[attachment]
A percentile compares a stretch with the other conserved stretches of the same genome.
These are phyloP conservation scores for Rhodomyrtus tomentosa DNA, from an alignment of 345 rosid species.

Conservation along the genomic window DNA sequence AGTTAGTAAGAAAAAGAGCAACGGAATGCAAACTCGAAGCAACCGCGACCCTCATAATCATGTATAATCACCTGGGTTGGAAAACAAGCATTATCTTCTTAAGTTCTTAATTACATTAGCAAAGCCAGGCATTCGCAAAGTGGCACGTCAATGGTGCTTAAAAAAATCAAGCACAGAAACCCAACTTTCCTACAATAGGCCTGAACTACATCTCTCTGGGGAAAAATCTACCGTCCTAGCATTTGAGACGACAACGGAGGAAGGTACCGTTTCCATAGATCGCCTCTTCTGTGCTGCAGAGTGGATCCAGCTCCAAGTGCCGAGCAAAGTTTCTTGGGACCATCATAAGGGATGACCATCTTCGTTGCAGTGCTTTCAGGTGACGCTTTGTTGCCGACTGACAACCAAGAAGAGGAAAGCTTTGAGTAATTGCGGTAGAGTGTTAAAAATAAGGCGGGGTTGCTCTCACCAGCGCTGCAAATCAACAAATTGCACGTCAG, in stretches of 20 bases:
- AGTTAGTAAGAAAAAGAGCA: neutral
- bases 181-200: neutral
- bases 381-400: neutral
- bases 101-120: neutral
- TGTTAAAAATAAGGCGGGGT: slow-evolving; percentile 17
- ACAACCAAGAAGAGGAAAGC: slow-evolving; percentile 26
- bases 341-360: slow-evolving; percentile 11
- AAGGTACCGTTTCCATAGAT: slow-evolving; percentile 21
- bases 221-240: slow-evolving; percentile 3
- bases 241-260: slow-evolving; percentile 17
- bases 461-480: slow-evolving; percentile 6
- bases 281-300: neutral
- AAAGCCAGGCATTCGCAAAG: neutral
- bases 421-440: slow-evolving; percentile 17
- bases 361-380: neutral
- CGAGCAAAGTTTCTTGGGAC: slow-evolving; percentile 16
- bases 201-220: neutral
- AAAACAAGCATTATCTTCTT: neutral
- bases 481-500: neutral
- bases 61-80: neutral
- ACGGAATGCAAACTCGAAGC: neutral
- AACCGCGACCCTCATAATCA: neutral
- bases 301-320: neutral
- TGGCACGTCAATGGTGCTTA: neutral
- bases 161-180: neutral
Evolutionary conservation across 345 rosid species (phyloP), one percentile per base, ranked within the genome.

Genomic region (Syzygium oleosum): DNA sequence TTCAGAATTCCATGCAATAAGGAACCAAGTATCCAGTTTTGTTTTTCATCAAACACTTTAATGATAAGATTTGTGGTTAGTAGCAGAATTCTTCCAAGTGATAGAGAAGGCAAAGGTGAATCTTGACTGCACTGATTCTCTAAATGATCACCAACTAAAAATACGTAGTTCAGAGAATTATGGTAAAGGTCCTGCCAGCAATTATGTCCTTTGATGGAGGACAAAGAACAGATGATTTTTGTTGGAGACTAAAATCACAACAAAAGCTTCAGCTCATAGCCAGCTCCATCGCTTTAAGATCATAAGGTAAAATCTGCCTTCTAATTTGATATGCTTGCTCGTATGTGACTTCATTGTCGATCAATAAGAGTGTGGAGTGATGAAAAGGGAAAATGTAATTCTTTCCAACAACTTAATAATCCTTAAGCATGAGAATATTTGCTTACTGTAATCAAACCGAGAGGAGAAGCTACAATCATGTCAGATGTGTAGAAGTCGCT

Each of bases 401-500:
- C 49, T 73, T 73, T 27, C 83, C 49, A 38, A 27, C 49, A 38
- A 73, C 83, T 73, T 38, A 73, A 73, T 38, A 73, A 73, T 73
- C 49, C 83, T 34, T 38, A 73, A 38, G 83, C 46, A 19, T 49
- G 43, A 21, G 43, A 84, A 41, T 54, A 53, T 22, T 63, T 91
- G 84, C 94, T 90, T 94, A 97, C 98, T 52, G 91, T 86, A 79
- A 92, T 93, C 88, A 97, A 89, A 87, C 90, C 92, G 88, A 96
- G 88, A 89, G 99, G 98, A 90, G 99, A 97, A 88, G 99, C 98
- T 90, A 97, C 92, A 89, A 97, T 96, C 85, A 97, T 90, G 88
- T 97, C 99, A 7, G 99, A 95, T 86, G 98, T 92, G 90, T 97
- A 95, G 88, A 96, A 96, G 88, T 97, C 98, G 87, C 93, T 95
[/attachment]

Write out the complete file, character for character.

A percentile compares a stretch with the other conserved stretches of the same genome.
These are phyloP conservation scores for Rhodomyrtus tomentosa DNA, from an alignment of 345 rosid species.

Conservation along the genomic window DNA sequence AGTTAGTAAGAAAAAGAGCAACGGAATGCAAACTCGAAGCAACCGCGACCCTCATAATCATGTATAATCACCTGGGTTGGAAAACAAGCATTATCTTCTTAAGTTCTTAATTACATTAGCAAAGCCAGGCATTCGCAAAGTGGCACGTCAATGGTGCTTAAAAAAATCAAGCACAGAAACCCAACTTTCCTACAATAGGCCTGAACTACATCTCTCTGGGGAAAAATCTACCGTCCTAGCATTTGAGACGACAACGGAGGAAGGTACCGTTTCCATAGATCGCCTCTTCTGTGCTGCAGAGTGGATCCAGCTCCAAGTGCCGAGCAAAGTTTCTTGGGACCATCATAAGGGATGACCATCTTCGTTGCAGTGCTTTCAGGTGACGCTTTGTTGCCGACTGACAACCAAGAAGAGGAAAGCTTTGAGTAATTGCGGTAGAGTGTTAAAAATAAGGCGGGGTTGCTCTCACCAGCGCTGCAAATCAACAAATTGCACGTCAG, in stretches of 20 bases:
- AGTTAGTAAGAAAAAGAGCA: neutral
- bases 181-200: neutral
- bases 381-400: neutral
- bases 101-120: neutral
- TGTTAAAAATAAGGCGGGGT: slow-evolving; percentile 17
- ACAACCAAGAAGAGGAAAGC: slow-evolving; percentile 26
- bases 341-360: slow-evolving; percentile 11
- AAGGTACCGTTTCCATAGAT: slow-evolving; percentile 21
- bases 221-240: slow-evolving; percentile 3
- bases 241-260: slow-evolving; percentile 17
- bases 461-480: slow-evolving; percentile 6
- bases 281-300: neutral
- AAAGCCAGGCATTCGCAAAG: neutral
- bases 421-440: slow-evolving; percentile 17
- bases 361-380: neutral
- CGAGCAAAGTTTCTTGGGAC: slow-evolving; percentile 16
- bases 201-220: neutral
- AAAACAAGCATTATCTTCTT: neutral
- bases 481-500: neutral
- bases 61-80: neutral
- ACGGAATGCAAACTCGAAGC: neutral
- AACCGCGACCCTCATAATCA: neutral
- bases 301-320: neutral
- TGGCACGTCAATGGTGCTTA: neutral
- bases 161-180: neutral
Evolutionary conservation across 345 rosid species (phyloP), one percentile per base, ranked within the genome.

Genomic region (Syzygium oleosum): DNA sequence TTCAGAATTCCATGCAATAAGGAACCAAGTATCCAGTTTTGTTTTTCATCAAACACTTTAATGATAAGATTTGTGGTTAGTAGCAGAATTCTTCCAAGTGATAGAGAAGGCAAAGGTGAATCTTGACTGCACTGATTCTCTAAATGATCACCAACTAAAAATACGTAGTTCAGAGAATTATGGTAAAGGTCCTGCCAGCAATTATGTCCTTTGATGGAGGACAAAGAACAGATGATTTTTGTTGGAGACTAAAATCACAACAAAAGCTTCAGCTCATAGCCAGCTCCATCGCTTTAAGATCATAAGGTAAAATCTGCCTTCTAATTTGATATGCTTGCTCGTATGTGACTTCATTGTCGATCAATAAGAGTGTGGAGTGATGAAAAGGGAAAATGTAATTCTTTCCAACAACTTAATAATCCTTAAGCATGAGAATATTTGCTTACTGTAATCAAACCGAGAGGAGAAGCTACAATCATGTCAGATGTGTAGAAGTCGCT

Each of bases 401-500:
- C 49, T 73, T 73, T 27, C 83, C 49, A 38, A 27, C 49, A 38
- A 73, C 83, T 73, T 38, A 73, A 73, T 38, A 73, A 73, T 73
- C 49, C 83, T 34, T 38, A 73, A 38, G 83, C 46, A 19, T 49
- G 43, A 21, G 43, A 84, A 41, T 54, A 53, T 22, T 63, T 91
- G 84, C 94, T 90, T 94, A 97, C 98, T 52, G 91, T 86, A 79
- A 92, T 93, C 88, A 97, A 89, A 87, C 90, C 92, G 88, A 96
- G 88, A 89, G 99, G 98, A 90, G 99, A 97, A 88, G 99, C 98
- T 90, A 97, C 92, A 89, A 97, T 96, C 85, A 97, T 90, G 88
- T 97, C 99, A 7, G 99, A 95, T 86, G 98, T 92, G 90, T 97
- A 95, G 88, A 96, A 96, G 88, T 97, C 98, G 87, C 93, T 95